Your guide to what’s happened this week in the media, entertainment and technology industry.
EU copyright laws agreed
Article 13 of the European Copyright Directive has been finalised and is to be formally approved by MEPs in the coming weeks. The BBC reported the likes of Google and YouTube could be held responsible for their users if copyright-protected music and movies are uploaded, based on the EU’s decision to make “copyright rules fit for the digital era.
Brightcove acquires Ooyala
Online video platform Brightcove has acquired Ooyala’s video business in an acquisition that has been valued at $15 million, according to TVB Europe. The deal includes Ooyala’s video content management and publishing platform plus a “substantial portion” of engineering, sales and support staff.
UK calls to regulate tech giants
The UK government has called for a state regulator to ensure technology firms including Facebook, Google, YouTube and Apple are taking steps to help users identify trustworthy and reliable news across the respective platforms. The regulator would require companies to build on initatives they have already estavlished to wittle out fake content, reported CNBC.
YouTube channel scams users
Google has removed a YouTube channel after it was found to be abusing copyright claims to extort money from users. According to the BBC, the messages threatened that refusal of payment would result in the channel being terminated. The extorter’s YouTube account has been deleted after the activity was made public.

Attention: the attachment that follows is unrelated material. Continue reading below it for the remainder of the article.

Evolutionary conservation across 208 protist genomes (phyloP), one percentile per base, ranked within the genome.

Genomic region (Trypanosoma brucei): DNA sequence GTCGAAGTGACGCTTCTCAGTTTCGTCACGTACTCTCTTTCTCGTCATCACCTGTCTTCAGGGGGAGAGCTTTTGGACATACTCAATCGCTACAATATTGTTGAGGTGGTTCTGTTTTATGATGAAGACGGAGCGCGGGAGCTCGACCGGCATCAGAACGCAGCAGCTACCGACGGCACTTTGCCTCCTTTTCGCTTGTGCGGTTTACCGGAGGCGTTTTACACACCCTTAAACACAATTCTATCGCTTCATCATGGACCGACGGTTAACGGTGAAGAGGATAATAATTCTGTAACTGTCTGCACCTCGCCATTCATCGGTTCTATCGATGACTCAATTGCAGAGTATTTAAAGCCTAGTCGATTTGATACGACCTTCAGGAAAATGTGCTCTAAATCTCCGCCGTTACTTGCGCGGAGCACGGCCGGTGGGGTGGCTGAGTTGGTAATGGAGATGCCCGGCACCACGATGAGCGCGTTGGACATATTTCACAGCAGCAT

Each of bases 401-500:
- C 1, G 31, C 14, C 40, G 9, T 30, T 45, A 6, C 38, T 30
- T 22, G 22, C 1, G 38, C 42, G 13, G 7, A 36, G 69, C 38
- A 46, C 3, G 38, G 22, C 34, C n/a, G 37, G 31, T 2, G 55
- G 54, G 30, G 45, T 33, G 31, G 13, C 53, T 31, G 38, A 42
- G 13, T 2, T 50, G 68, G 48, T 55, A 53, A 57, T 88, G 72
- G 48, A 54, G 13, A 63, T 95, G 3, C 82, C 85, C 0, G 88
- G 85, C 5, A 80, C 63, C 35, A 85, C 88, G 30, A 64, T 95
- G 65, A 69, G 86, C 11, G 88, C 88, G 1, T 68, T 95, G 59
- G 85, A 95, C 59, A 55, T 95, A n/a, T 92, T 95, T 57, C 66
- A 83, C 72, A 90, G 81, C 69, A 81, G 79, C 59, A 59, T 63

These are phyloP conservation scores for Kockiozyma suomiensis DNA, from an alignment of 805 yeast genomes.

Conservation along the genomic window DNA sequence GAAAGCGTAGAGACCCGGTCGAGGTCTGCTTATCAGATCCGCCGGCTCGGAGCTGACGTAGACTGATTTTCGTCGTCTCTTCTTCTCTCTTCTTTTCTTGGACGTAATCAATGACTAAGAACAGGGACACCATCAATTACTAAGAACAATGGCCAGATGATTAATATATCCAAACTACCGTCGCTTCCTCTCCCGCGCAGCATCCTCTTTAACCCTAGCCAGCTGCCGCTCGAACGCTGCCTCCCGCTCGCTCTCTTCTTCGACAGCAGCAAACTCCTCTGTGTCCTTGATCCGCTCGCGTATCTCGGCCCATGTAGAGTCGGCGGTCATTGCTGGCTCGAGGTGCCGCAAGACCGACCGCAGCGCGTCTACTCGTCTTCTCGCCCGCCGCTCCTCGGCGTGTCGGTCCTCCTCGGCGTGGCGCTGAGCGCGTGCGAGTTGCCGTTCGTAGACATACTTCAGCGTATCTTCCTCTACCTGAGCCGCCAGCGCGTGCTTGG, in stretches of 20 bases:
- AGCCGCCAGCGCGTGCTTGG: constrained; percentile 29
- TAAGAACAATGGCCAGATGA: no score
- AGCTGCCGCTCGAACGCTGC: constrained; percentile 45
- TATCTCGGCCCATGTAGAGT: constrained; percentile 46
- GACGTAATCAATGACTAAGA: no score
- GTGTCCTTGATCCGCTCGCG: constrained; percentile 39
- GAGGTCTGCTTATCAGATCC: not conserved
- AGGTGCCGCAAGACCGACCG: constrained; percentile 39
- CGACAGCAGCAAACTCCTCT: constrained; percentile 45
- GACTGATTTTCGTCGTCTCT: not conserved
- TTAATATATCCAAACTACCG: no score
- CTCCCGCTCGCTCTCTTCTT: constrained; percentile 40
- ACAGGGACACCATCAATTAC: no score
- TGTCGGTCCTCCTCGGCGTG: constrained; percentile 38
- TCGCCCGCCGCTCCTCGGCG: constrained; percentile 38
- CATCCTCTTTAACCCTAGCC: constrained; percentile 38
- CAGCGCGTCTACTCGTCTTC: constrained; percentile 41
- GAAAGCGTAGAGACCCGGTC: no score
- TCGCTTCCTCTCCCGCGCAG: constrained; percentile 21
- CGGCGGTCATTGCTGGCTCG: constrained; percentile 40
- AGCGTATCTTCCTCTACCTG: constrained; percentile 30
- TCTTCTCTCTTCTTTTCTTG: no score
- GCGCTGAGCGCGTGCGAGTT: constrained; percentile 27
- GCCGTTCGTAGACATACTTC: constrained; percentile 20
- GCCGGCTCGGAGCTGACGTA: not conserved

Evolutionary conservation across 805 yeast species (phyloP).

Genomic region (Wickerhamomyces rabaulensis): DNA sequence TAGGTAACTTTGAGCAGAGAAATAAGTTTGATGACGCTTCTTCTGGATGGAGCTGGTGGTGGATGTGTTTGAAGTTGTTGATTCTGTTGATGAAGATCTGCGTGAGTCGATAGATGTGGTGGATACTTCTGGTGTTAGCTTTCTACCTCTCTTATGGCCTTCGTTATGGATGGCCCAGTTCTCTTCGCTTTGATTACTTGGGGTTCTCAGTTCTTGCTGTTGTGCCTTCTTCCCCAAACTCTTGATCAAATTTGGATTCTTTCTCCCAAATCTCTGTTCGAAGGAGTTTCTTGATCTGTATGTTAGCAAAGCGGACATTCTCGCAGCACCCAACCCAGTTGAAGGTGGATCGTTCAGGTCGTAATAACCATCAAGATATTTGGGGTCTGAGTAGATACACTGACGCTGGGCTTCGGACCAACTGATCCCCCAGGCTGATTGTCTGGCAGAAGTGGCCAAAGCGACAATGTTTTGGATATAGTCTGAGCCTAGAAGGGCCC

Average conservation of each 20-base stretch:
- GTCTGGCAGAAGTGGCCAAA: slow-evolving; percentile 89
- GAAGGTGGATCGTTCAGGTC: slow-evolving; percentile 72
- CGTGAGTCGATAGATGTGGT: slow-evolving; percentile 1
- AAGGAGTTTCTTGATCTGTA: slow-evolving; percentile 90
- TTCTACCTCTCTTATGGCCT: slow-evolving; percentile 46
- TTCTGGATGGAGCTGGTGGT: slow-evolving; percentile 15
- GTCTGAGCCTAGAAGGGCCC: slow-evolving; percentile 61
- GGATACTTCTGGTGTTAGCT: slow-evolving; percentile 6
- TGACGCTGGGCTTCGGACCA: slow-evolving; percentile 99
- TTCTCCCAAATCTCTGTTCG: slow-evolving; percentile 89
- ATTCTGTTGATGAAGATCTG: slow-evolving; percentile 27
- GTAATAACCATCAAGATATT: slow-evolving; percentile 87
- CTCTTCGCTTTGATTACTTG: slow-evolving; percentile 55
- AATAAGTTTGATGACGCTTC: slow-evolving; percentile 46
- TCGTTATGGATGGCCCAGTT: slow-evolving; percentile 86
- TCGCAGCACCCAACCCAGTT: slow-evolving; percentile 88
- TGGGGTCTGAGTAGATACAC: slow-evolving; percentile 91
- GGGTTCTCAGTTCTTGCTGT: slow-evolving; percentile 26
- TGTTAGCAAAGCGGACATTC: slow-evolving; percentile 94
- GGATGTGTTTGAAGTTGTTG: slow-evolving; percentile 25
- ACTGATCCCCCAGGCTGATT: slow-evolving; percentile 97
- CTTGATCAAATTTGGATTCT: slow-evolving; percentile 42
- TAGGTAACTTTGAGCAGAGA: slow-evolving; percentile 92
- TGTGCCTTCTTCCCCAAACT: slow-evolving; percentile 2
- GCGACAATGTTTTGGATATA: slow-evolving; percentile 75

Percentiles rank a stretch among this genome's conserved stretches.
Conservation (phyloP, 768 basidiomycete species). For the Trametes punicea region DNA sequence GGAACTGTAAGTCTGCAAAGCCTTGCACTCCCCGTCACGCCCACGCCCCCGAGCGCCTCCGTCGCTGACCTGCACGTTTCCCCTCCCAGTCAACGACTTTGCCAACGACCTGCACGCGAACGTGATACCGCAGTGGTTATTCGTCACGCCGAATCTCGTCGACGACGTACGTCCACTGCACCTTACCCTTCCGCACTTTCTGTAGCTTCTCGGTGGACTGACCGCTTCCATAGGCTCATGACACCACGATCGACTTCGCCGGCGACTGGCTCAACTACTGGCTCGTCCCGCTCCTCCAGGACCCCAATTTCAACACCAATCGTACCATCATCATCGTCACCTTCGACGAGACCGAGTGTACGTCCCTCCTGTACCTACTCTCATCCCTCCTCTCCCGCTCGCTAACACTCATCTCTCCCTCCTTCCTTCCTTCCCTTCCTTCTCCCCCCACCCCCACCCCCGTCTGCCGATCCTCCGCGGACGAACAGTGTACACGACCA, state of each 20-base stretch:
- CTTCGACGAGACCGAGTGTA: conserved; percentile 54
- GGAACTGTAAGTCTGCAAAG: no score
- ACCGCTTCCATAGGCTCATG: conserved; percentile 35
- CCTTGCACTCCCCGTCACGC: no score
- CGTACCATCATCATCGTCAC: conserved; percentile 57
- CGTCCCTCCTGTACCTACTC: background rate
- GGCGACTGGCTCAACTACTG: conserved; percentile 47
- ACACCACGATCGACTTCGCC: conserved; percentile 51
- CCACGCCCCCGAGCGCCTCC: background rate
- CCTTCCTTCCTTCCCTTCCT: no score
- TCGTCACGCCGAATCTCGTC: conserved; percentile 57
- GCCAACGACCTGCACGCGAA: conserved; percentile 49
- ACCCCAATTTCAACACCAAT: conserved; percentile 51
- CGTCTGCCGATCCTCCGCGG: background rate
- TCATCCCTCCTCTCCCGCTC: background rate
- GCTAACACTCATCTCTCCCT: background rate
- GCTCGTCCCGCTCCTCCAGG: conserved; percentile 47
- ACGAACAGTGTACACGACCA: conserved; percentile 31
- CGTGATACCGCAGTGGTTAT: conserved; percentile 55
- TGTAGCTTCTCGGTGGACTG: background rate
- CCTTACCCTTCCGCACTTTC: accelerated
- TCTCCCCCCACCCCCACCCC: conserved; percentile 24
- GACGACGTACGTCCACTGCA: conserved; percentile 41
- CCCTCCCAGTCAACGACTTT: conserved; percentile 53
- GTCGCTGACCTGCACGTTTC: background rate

BBC3 goes mainstream
The BBC has made the decision to give BBC3 - an OTT youth-focussed channel - a dedicated slot on BBC1. Broadcast reported that BBC3 will air Monday to Wednesday from 22:35 to 23:35 from 4 March. In 2016, BBC3 ceased to be a linear channel and was moved online with the BBC stating that ”younger audiences are watching more online and less linear TV”.
Huawei to build data centres in South Africa
As part of its plans to expand cloud services across Africa, Huawei will build two data centres from March in Cape Town and Johannesburg. According to Reuters it will look to challenge Amazon and Microsoft, both companies have a growing presence in the region with emerging technology hubs.
New start up to rival Amazon
Former Snap chief strategy officer Imran Khan has launched a new e-commerce startup Verishop aiming to take on Amazon, Business Insider reported, the company has signed partnership deals with a number of brands in a move Khan described as “a new kind of online-shopping company.” The company aims to elevate brand identities while helping them reach millennial shoppers.
Tech leaders pledge 1m jobs for London
Representatives from Microsoft, Oracle and Samsung are some of 200 of UK’s technology companies who are behind a campaign to create one million new technology jobs in London by 2023. The campaign, according to the Telegraph is uring more companies to employ women from under represented minorities in a push to keep the UK “at the forefront of global innovation.”
Middle East invests $750m in 5G
Middle East mobile telecom operator Zain Group has announced it will invest $750 million in network expansion to drive 4G networks and 5G upgrades including fibre across its eight key markets. Zain Group chief executive Bader Al-Kharafi said the move is “geared towards making us a more agile operator,” Next TV News reported.